In the last two or three decades of the twentieth century the study of differential geometry and topology became very important to theoretical physicists. Of course, general relativity had brought Riemannian geometry to physics, but developments in particle physics, condensed matter physics, and statistical mechanics raised the level of interest and broadened the scope to include a great deal of geometry and topology. More recently, string theory and cosmology have brought these subjects even more to the forefront. The current book was among the first textbooks to introduce these topics to physicists. It was originally published in 1982 and has recently been reissued by Dover.
This is a book written by physicists for physics students. Its breadth is significant. It begins with basic ideas of topology and proceeds over the course of barely three hundred pages to encompass a great deal of differential geometry and algebraic topology. The mathematical prerequisites include something like advanced calculus, linear algebra and some abstract algebra, mostly group theory and some notion of group representations. The physics prerequisites are fuzzier; one could read much of the book without any background in physics, but the authors do remind readers that they may have seen connections and covariant derivatives, for example, in general relativity.
After introductory material, the authors begin with basic manifold theory, then move quickly to the fundamental group, homology, higher homotopy groups, and cohomology. The authors state important theorems — often not in full generality — and provide proofs when they believe the proofs offer some insight. The level of rigor is lower than in comparable texts by mathematicians, especially when considering (actually, not considering) questions about existence of objects of interest or how well-defined certain operations might be. But there is nothing here to offend any but the ultimate purists. This is after all a book designed to introduce the concepts to physicists, and the approach seems pedagogically sound.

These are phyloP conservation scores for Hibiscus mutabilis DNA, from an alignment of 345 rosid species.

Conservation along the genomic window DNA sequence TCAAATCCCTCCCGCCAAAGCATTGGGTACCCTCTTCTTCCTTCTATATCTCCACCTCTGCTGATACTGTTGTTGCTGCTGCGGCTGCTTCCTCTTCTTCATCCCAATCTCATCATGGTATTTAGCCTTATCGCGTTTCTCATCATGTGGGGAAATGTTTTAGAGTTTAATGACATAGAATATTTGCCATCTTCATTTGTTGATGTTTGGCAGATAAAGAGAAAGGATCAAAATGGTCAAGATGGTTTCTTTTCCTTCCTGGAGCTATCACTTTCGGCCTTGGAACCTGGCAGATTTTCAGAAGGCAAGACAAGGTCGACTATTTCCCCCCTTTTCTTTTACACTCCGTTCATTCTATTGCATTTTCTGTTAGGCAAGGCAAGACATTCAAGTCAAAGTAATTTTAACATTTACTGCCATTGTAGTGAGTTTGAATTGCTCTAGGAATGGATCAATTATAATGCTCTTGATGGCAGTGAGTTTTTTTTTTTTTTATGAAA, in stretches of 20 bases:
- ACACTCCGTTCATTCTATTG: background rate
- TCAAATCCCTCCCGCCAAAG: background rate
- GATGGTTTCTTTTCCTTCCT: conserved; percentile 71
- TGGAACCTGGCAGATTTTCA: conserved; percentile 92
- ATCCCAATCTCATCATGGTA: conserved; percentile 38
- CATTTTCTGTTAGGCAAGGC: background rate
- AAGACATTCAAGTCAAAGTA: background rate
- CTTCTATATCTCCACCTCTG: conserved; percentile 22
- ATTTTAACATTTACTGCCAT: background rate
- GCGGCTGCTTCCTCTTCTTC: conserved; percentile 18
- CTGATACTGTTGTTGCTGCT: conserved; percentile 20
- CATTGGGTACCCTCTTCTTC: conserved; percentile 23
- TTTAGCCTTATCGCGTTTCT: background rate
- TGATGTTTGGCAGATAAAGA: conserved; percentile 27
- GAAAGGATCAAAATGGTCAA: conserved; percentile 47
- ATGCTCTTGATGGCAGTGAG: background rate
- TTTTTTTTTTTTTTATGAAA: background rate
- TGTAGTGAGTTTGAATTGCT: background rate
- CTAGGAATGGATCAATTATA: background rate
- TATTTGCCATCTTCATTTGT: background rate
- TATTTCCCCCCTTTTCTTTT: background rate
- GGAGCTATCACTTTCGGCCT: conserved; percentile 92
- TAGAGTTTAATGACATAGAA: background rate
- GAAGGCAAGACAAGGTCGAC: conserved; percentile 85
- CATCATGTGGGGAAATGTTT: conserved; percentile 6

The longest section of the book is on fiber bundles, connections and characteristic classes. The authors do an excellent job motivating the constructions and appealing to the reader’s intuition. There is brief chapter on Morse theory, and an even shorter one on defects and textures in an ordered medium. A longer final chapter describes applications of all the foregoing material to Yang-Mills theory and particle physics.
This book is one of three that are commonly recommended to physics students. The other two are Nakahara’s Geometry, Topology and Physics and Frankel’s The Geometry of Physics. An informal survey of physicists I know suggests that Nakahara is regarded as the standard because of its completeness, and that Nash and Sen’s book is the second choice, less complete but well regarded for its intuitive approach.
Bill Satzer (firstname.lastname@example.org) is a senior intellectual property scientist at 3M Company, having previously been a lab manager at 3M for composites and electromagnetic materials. His training is in dynamical systems and particularly celestial mechanics; his current interests are broadly in applied mathematics and the teaching of mathematics.